You're more at risk than ever before of being sucked into a procrastination trap. We are living in a world where there is an unprecedented amount of distraction (8 million adults in the US have been diagnosed with ADHD), and unlimited opportunities for multitasking, which has been scientifically proven to drain our brain.

  1. Fear of Failure.
  2. Obsession with Perfectionism.
  3. Low Energy Levels.
  4. Lack of Focus.

Virtually all of my CEO clients get derailed by at least 3 of these 4 reasons during any given week. They are exhausted, they haven't grasped the concept that perfection is the enemy of progress, and they are being pulled in too many directions to focus on one thing for an extended period of time.

There are dozens of articles with lengthy lists on how to tackle procrastination. However, I personally find long lists on how to do something overwhelming and paralyzing, which makes me not do anything. The list becomes yet another rabbit hole and distraction, further impeding me from accomplishing my task.

To set you up for success, I have shared the 4 strategies that you can implement immediately to move beyond your procrastination and onto task completion. They don't involve psycho-analyzing yourself to know why you procrastinate, and they don't involve multiple steps.

They simply tell you what to do in the moment to get your work done.

Plan to Eat the Frog First.

Brian Tracy immortalized this analogy in his best-selling book, "Eat That Frog: 21 Ways to Stop Procrastinating and Get More Done in Less Time." By planning our least enjoyable tasks first, we get them out of the way instead of feeling their weight on our shoulders through our day or week. My clients use a prioritization worksheet that helps them organize their most urgent and important tasks so that they can check them off as they complete them.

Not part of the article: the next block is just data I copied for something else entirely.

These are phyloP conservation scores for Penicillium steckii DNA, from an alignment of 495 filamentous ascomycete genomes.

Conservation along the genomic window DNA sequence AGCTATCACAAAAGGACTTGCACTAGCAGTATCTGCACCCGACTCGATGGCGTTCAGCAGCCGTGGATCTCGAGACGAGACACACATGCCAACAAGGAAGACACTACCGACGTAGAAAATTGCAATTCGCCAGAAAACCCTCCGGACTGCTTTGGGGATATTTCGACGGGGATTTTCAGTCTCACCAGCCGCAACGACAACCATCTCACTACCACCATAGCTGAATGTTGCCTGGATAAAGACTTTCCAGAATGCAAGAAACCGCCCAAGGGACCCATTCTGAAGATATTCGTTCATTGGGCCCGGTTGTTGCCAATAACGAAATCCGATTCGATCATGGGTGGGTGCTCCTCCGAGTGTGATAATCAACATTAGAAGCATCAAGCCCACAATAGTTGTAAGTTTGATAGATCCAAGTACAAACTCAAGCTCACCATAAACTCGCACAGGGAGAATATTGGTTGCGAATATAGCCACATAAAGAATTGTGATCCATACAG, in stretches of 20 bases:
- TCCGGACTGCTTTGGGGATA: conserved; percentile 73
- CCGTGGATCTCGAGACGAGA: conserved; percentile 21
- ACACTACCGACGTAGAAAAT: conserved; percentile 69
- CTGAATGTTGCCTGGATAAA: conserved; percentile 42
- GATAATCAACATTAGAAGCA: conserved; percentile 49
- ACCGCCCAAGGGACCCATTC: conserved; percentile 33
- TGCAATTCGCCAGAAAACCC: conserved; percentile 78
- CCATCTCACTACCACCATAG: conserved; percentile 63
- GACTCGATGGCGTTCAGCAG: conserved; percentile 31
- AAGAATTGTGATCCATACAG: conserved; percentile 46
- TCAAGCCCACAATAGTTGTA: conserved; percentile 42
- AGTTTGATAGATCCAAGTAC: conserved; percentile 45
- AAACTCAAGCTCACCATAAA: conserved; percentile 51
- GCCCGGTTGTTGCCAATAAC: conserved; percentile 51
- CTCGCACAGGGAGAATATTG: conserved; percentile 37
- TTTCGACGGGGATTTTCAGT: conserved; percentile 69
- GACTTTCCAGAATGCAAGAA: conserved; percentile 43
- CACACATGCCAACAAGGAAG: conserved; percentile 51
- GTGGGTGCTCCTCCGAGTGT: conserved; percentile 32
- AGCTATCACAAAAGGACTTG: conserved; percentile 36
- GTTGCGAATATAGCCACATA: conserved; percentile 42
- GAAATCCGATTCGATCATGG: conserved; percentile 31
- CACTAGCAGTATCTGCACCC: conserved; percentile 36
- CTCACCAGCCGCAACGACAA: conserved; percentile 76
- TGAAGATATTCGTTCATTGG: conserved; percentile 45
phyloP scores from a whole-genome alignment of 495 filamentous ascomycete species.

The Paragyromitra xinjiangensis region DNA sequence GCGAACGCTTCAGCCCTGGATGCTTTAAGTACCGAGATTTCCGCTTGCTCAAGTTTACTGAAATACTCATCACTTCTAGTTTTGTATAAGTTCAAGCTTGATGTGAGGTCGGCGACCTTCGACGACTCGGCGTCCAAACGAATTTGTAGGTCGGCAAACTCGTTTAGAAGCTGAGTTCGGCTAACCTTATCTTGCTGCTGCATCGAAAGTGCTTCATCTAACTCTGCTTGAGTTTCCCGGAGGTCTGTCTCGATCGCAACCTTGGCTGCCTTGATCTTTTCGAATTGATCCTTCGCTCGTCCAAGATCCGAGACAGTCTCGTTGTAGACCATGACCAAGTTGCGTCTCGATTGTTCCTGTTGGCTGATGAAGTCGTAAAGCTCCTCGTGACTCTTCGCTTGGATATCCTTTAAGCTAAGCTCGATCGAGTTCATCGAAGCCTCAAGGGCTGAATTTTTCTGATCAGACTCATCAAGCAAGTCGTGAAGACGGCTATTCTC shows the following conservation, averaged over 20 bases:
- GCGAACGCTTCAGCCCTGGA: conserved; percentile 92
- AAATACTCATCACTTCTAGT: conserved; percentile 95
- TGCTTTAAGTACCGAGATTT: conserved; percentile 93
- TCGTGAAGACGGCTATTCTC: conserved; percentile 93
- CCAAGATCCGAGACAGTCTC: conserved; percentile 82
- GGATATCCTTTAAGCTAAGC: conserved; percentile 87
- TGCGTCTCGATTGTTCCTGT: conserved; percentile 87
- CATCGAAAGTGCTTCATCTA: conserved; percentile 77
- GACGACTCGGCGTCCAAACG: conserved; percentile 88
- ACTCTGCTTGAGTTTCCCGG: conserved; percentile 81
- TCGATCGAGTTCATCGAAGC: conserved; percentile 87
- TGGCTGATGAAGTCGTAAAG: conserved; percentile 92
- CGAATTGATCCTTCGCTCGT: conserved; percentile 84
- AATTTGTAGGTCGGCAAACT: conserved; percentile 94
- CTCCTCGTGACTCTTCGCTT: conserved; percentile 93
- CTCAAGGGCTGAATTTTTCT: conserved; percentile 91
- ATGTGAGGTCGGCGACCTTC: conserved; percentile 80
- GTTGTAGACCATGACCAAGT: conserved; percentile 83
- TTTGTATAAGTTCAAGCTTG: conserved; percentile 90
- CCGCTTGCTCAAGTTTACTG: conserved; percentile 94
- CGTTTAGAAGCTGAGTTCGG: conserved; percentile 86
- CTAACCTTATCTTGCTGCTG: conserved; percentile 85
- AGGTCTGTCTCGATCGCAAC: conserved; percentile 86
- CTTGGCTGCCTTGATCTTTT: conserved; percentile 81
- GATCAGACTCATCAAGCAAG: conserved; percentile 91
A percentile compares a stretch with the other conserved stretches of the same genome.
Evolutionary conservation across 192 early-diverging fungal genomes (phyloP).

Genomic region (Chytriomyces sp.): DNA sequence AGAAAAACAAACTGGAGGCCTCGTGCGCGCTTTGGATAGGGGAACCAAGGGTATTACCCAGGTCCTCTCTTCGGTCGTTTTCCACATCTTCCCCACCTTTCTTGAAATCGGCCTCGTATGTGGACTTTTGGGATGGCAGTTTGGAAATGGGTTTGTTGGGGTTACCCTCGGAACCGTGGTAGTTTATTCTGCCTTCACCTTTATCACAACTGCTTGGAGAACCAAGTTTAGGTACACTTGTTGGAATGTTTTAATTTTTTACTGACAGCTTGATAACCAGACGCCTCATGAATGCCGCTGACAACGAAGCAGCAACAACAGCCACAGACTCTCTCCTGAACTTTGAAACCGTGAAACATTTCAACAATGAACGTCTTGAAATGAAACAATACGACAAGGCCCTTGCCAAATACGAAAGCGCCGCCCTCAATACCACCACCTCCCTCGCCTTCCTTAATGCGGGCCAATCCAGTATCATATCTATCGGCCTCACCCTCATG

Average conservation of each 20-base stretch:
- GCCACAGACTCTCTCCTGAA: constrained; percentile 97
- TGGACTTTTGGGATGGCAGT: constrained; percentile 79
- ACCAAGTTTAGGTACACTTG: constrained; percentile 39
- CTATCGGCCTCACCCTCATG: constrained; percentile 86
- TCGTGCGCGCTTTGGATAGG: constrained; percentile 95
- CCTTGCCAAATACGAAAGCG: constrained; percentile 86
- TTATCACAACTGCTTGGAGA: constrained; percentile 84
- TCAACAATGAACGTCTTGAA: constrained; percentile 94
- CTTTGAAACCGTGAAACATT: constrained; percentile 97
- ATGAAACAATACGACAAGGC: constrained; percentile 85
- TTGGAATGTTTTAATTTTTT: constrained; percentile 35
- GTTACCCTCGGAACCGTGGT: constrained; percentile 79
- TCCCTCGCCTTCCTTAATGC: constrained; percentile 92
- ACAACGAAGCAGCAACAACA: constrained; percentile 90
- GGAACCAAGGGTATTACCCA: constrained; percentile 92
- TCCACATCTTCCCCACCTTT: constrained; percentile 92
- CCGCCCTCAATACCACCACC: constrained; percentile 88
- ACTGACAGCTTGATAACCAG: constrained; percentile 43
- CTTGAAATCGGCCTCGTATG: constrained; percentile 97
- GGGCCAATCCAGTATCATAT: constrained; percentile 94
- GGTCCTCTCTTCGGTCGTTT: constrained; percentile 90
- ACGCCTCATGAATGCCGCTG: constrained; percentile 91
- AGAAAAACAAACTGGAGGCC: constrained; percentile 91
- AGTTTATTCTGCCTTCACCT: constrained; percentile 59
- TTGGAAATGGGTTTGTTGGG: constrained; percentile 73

Realistically Schedule Time to Complete Your Task.

Block off time in your calendar to complete a task, and protect that time. Assume it will take you longer than you anticipate, and include buffers so that other commitments are not bumped up against your task. Otherwise, you'll stop your task in mid-completion to honor your next commitment, and it will still be unfinished.

Shut Down All Distractions.

One of the worst distractions is the social media notifications, every time you get a connection request, or are tagged, or someone responds to a post. I disabled social media notifications long ago. I go into each platform once a day to go through my notifications, and respond to those that require my engagement.

I also shut down my email and activate Do Not Disturb (except family members) on my phone while I'm working on a deadline.

Delegate As Much as You Can.

Finally, if you don't love it and are not good at it, someone else should do it. If you have a task on your list that literally causes a negative physical reaction (anxiety, a headache, nausea), get rid of it. You aren't the best person to do it anyway, it will take you much longer than someone who enjoys it, and your time is best served on other tasks.

In a world that is now controlled and defined by an onslaught of distractions, we must establish strong personal boundaries to stay productive.

Now, shut down your browsers and email, disable your notifications, and get to work.